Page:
I was starting a new project the other day that had a heavy marketing influence. The team was wondering about possibly A/B testing the main content section of the website.

It got me thinking about doing A/B test with content and how that works.

There are a couple of ways that A/B testing can be accomplished. After some quick Google-ing, I found this cool feature of Nginx called split_clients.

Here is a little breakdown of that module:

The ngx_http_split_clients_module module creates variables suitable for A/B testing, also known as split testing.

There is a great article at DigitalOcean about getting split_clients setup.

Nginx will allow you to apply certain variables to a segment of your traffic. For example:

http {
    split_clients "${remote_addr}" $variant {
            0.5%    .one;
            2.0%    .two;
            *       "";

    server {
        location / {
            index index${variant}.html;

You can break this down as:

0.5% of the traffic will see index.one.html, 2.0% of the traffic will see index.two.html, and the rest will see index.html.

Although this is perfect for serving static content, what about dynamic content? I figured this would be better if it set a custom header that could then be handled in a response middleware and applied to my views. Here is the resulting code for that:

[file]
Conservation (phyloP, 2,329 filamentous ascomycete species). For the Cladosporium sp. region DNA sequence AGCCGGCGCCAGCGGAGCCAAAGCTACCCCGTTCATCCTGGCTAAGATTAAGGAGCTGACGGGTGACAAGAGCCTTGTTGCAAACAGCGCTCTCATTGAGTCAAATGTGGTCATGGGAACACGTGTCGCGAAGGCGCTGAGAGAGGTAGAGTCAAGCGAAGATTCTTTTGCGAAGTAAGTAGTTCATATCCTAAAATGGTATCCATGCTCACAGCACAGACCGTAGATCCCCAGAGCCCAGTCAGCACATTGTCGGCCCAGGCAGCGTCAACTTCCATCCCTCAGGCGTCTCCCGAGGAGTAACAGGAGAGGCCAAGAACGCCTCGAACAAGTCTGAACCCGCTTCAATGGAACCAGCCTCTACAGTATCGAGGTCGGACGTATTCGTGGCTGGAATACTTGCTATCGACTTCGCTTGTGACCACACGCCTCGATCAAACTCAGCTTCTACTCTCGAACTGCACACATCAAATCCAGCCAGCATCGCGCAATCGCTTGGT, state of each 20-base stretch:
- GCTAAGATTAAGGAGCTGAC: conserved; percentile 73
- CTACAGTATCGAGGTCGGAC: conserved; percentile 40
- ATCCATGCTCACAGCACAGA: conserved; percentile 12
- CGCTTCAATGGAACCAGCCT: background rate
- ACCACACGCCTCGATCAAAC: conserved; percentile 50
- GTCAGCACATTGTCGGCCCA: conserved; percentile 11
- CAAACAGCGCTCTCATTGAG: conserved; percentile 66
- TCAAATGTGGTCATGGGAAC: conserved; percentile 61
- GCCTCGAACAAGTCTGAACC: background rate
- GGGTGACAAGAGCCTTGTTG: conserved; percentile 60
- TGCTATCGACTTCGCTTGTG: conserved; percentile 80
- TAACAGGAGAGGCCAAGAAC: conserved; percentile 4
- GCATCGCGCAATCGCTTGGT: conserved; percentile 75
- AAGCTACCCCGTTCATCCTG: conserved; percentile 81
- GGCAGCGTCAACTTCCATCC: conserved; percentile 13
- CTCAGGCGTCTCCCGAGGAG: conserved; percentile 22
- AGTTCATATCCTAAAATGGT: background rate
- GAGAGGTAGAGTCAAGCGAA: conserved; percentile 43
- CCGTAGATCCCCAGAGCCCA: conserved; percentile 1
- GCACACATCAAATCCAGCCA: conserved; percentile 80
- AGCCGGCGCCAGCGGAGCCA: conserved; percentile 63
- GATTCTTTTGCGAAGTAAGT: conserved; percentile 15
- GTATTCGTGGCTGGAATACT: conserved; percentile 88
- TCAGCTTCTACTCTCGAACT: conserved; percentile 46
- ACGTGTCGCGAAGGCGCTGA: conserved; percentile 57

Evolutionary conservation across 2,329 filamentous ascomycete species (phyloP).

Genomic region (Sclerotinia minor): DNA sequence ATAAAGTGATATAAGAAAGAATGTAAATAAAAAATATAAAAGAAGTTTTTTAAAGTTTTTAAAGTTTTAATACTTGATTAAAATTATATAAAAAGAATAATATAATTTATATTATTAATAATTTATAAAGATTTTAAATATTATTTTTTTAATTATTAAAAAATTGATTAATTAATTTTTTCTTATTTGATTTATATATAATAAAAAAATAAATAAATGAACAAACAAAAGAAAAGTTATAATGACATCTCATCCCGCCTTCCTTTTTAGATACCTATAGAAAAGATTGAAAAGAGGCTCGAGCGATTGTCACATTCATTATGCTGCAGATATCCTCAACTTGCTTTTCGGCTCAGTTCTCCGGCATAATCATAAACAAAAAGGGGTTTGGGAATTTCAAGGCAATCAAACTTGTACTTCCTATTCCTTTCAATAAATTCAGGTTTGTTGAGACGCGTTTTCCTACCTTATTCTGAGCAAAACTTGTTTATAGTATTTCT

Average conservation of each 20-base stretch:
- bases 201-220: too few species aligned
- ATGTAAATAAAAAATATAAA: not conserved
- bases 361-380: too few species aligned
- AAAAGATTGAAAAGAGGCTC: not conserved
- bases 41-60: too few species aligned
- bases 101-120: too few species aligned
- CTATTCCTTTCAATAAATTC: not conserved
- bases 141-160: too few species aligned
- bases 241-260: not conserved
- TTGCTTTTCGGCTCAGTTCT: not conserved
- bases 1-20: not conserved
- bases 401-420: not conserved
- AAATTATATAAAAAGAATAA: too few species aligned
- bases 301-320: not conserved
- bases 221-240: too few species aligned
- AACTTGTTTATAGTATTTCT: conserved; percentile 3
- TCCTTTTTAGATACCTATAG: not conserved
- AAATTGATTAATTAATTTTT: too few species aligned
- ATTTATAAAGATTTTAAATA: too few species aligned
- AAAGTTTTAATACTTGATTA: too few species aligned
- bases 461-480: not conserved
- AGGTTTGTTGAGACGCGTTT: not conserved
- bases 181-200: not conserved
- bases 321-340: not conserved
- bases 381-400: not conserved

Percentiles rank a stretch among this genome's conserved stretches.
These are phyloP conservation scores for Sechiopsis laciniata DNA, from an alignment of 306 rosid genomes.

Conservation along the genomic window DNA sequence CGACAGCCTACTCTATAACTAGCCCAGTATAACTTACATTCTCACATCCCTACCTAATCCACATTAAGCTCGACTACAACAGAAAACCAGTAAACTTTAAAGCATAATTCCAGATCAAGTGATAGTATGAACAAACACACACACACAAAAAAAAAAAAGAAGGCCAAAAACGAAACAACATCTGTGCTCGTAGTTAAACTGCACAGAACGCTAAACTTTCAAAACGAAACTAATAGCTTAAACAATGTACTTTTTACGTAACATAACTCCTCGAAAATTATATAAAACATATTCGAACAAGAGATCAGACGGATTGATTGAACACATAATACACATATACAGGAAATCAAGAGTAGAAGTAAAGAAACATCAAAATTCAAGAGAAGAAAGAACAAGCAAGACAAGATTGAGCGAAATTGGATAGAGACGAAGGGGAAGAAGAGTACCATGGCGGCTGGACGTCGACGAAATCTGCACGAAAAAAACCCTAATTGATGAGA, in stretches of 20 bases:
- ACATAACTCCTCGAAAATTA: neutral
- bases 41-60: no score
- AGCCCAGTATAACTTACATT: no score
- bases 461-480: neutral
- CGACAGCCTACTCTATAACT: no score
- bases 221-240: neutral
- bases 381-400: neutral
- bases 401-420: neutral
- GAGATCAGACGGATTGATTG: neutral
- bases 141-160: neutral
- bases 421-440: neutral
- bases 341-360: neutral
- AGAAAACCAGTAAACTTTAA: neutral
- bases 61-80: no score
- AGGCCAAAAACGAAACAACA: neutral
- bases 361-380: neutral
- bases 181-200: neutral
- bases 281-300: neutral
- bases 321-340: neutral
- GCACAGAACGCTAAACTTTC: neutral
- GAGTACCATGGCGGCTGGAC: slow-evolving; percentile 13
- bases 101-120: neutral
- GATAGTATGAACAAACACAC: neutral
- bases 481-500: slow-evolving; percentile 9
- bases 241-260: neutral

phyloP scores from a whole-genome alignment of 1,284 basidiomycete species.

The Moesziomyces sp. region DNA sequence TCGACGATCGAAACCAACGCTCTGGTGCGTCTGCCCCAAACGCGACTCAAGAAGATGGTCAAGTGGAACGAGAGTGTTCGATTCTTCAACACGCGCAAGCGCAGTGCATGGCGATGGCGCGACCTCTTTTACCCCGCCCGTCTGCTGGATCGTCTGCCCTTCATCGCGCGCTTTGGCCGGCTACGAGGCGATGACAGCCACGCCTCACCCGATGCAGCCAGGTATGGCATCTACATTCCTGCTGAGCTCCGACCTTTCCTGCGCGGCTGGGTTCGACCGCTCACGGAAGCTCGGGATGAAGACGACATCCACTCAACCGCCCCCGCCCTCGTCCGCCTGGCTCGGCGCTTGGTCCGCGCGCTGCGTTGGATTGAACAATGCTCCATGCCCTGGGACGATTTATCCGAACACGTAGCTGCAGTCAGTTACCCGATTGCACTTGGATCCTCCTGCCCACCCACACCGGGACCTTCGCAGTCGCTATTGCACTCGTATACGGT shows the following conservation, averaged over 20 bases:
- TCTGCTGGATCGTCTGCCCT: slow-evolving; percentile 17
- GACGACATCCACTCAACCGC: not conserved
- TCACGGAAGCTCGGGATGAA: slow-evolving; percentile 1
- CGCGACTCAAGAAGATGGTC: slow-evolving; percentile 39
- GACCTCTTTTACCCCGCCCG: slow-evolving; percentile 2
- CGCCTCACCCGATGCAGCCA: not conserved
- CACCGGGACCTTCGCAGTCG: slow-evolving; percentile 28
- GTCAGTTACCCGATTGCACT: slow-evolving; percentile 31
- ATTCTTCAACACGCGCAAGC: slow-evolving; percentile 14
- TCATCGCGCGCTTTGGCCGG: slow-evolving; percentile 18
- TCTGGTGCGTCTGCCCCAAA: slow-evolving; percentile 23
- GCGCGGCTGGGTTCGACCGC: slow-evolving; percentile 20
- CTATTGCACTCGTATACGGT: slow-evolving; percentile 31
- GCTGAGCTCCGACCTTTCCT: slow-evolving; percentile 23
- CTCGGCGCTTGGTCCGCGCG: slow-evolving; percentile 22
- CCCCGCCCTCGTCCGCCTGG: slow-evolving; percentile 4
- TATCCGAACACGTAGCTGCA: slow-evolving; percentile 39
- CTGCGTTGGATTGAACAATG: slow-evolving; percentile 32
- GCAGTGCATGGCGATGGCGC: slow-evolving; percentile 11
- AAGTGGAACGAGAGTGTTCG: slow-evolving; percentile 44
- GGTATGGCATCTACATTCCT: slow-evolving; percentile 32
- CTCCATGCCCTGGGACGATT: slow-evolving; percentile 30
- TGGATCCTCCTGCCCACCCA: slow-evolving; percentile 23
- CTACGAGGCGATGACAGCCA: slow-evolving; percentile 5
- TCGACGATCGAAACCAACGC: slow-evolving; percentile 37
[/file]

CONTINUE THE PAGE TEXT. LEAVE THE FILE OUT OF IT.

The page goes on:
/etc/nginx/conf.d/split-clients.conf file

split_clients "${remote_addr}" $ab_test {
    # 50% of the traffic is "A" traffic
    50%     "A";
    # the remaining traffic (the other 50%) will be set to "B"
    *       "B";

If your Nginx is setup with the default nginx.conf, then there is an include that will autoload all .conf files in /etc/nginx/conf.d/ folder.

So you can put files in there that you want to be globally loaded in the main http {} block.

/etc/nginx/sites-enabled/default or /etc/nginx/sites-enabled/somewebsite file

server {
    # probably some `listen 80;` code above, and some other things

    # this will come out in our response headers
    add_header X-AB-Testcase $ab_test;

    # the rest of the code below for `location / {}` and all that...

This would be the resulting response from any HTTP request:

Nginx example of the custom a/b header

Awesome! Now half of all traffic will be tagged with either X-AB-Testcase: A or X-AB-Testcase: B.

Finally, we could add a middleware to collect that information from the header and pass it to variables in your views, or you could use AJAX to check the headers of a piece of conditionally content.

The split_clients directive uses the IP of the request to assign it to either pool. Given this functionality, if you are using shared internet connection in the office, this can be difficult to test.

I used curl requests from 2 different external servers to make sure that we were getting both A and B set by various IPs.